For the Fathers

Whether this is your first time at the rodeo or if you are taking another go around the track, the birth of a baby can always be unsettling. The language, body parts, sights, sounds and smells of pregnancy and labour are not common conversation topics for most men. Yet, as foreign as this other realm may be, you are still a significant part of this journey. Check out the ways Dads can do their part in labour and don’t worry, you won’t be just a fly on the wall!

1. Know Her Choices and Protect Her

Women were built to birth but that does not mean she is best to go at it alone. Having a supportive, attentive partner is critical in helping her feel safe, protected and relaxed enough to let her instincts take over. If she feels afraid or vulnerable her neocortex, in her brain, will be too stimulated and unable to shut down, which prevents her primitive brain from having control. Having conversations and having to focus on things other than labour will also stimulate the neocortex, possible slowing or shutting down labour. Therefore knowing her birth plan and her desires for her labour will allow you to direct any care givers when they ask and also allow you to advocate for your partner if someone tries to deviate from her birth plans.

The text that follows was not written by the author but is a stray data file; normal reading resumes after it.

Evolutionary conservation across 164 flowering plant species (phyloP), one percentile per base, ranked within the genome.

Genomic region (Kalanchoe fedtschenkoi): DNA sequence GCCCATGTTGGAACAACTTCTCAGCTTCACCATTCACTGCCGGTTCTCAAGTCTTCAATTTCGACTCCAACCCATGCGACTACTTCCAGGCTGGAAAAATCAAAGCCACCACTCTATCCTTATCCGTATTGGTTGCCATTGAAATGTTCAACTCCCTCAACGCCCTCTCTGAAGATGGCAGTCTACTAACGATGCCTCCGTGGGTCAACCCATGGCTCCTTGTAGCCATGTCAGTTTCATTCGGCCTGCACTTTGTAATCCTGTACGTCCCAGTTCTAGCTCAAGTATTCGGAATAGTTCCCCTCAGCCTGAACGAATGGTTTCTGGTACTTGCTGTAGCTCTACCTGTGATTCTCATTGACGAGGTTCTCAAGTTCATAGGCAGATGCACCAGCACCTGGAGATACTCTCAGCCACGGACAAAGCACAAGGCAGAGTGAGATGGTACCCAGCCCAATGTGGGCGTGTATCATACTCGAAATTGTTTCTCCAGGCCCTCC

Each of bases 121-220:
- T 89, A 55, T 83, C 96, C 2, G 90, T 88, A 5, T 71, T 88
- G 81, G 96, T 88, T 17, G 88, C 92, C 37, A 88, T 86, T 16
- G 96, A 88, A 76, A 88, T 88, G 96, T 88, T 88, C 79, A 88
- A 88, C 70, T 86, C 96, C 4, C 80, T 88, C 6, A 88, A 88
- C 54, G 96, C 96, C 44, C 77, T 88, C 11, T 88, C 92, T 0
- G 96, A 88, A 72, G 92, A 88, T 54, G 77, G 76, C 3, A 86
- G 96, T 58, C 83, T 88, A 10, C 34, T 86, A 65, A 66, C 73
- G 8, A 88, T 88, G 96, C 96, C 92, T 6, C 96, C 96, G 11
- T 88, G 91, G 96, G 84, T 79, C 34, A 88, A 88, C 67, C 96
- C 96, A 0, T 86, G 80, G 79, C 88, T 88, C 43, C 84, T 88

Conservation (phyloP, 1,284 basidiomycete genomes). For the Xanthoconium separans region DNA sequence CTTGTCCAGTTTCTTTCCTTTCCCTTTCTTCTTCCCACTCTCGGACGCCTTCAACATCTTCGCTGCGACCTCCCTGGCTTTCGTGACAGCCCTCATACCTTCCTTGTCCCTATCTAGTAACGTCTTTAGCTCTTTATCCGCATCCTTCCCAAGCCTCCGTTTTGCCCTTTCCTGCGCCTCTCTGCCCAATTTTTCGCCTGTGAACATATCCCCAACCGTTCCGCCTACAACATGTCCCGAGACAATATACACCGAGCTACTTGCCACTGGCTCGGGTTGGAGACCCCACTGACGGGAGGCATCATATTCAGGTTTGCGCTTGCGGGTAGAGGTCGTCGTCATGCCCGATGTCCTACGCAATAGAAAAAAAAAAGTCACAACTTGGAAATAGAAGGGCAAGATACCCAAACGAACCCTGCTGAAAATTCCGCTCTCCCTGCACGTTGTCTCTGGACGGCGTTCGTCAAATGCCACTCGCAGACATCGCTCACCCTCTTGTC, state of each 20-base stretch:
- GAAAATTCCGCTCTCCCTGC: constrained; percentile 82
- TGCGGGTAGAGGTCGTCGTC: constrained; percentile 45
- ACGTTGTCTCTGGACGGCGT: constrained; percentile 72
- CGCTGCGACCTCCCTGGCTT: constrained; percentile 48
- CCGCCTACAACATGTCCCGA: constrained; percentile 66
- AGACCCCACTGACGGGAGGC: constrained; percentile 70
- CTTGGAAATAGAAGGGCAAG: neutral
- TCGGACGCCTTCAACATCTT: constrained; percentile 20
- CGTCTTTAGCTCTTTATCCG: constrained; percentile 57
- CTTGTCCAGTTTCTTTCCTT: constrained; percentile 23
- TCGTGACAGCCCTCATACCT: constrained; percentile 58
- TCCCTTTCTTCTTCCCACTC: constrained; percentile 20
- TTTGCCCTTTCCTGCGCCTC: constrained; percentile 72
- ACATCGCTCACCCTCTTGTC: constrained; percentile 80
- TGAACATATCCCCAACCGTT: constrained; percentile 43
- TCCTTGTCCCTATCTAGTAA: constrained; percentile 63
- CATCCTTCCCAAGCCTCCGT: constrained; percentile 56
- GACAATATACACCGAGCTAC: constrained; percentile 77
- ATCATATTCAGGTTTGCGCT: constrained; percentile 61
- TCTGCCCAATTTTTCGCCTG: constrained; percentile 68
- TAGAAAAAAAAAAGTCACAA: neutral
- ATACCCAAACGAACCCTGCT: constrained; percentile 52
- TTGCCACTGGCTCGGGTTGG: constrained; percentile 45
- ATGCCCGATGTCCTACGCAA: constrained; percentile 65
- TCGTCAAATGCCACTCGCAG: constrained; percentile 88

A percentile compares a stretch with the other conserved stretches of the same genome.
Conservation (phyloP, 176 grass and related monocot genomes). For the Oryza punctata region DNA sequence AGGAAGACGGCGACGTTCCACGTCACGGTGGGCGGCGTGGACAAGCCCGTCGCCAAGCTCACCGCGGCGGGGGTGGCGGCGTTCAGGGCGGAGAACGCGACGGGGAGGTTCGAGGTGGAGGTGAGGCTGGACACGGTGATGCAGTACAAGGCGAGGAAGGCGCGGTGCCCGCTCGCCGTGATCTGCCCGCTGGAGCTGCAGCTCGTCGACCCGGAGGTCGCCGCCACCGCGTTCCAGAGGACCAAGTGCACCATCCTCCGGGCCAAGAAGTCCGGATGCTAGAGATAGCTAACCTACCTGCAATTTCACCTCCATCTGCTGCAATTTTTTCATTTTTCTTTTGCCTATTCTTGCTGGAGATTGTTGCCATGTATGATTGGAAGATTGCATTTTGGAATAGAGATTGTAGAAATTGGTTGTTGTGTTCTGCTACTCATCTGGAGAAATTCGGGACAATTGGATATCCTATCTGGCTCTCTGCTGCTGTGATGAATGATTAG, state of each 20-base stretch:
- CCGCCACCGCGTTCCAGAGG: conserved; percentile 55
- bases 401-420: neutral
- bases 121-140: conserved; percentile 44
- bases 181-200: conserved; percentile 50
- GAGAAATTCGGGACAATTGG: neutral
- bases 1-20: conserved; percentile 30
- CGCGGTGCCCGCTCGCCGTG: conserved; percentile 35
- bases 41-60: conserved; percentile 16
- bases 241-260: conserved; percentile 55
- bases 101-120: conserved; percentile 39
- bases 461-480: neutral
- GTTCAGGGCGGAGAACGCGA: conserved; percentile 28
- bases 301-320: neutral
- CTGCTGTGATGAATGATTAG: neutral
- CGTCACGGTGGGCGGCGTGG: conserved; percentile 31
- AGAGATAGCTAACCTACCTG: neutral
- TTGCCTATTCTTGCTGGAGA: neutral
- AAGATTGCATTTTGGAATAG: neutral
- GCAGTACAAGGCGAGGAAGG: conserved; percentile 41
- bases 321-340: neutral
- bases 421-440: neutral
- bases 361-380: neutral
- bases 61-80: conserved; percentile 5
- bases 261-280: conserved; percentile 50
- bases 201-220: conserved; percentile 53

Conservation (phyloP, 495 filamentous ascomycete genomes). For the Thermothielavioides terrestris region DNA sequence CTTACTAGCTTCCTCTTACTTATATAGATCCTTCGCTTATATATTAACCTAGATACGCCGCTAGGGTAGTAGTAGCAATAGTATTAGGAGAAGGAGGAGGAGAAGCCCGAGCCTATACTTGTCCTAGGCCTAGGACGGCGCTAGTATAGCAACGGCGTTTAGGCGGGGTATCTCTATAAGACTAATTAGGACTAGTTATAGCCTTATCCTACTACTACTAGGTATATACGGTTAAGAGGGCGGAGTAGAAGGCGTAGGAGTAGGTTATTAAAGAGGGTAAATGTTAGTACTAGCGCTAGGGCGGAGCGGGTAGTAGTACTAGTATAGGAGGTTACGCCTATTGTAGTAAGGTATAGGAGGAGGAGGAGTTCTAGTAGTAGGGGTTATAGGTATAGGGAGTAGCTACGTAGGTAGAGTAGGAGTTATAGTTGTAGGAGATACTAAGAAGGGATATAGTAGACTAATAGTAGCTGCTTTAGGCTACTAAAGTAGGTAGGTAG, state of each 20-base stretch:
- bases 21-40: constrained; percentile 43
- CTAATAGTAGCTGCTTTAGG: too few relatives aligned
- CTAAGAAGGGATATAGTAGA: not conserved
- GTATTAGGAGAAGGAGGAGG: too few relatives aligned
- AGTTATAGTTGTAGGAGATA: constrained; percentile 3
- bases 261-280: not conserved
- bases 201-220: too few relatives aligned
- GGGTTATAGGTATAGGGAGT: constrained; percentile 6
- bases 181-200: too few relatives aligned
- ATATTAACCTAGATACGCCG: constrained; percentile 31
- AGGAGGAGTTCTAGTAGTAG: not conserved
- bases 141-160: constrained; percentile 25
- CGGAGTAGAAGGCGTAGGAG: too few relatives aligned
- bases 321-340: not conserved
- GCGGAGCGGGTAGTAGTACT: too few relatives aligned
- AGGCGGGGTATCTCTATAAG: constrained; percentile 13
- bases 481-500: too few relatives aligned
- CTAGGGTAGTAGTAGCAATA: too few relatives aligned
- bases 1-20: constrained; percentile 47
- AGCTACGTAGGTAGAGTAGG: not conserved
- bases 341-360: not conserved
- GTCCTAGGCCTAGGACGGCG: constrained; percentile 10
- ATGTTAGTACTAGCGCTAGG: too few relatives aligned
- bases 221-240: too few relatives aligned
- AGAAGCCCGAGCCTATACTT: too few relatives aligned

How a doula can help: As a doula I do not take your place. You are the birth partner with a history of love and trust that cannot be replaced. In this scenario I can assist you in creating a calm environment for your partner. We would have discussed beforehand the decisions you and your partner wish to make during labour and I can help remind and encourage you in your previous choices or explain the other options if labor is not progressing as we planned. I can also translate medical terminology that may be thrown around as well as remain with mom as you discuss things with your care giver.

2. Control the Family

Labour and birth is not a time for family get togethers and every cousin, uncle and aunt should not be popping their heads in to say hi (unless mother wishes them to be). One of your roles may be body guard/referee to ensure mom is quiet, peaceful and that she has as few interruptions as possible. Back to the neocortex, this again can cause unnecessary stimulation. It may be best to explain this to family before hand so you can be with your partner as much as possible.

How a doula can help: Here I can help speak with family. They will always be related to you and birth is a highly emotional time. If I am there I can step out to speak with family, explain your wishes and help them understand the need for calm and a sense of safety for mom. If they are offended by me I do not take it personally and, unlike you, will not need to face them at every family gathering 😉

3. Take Care of Yourself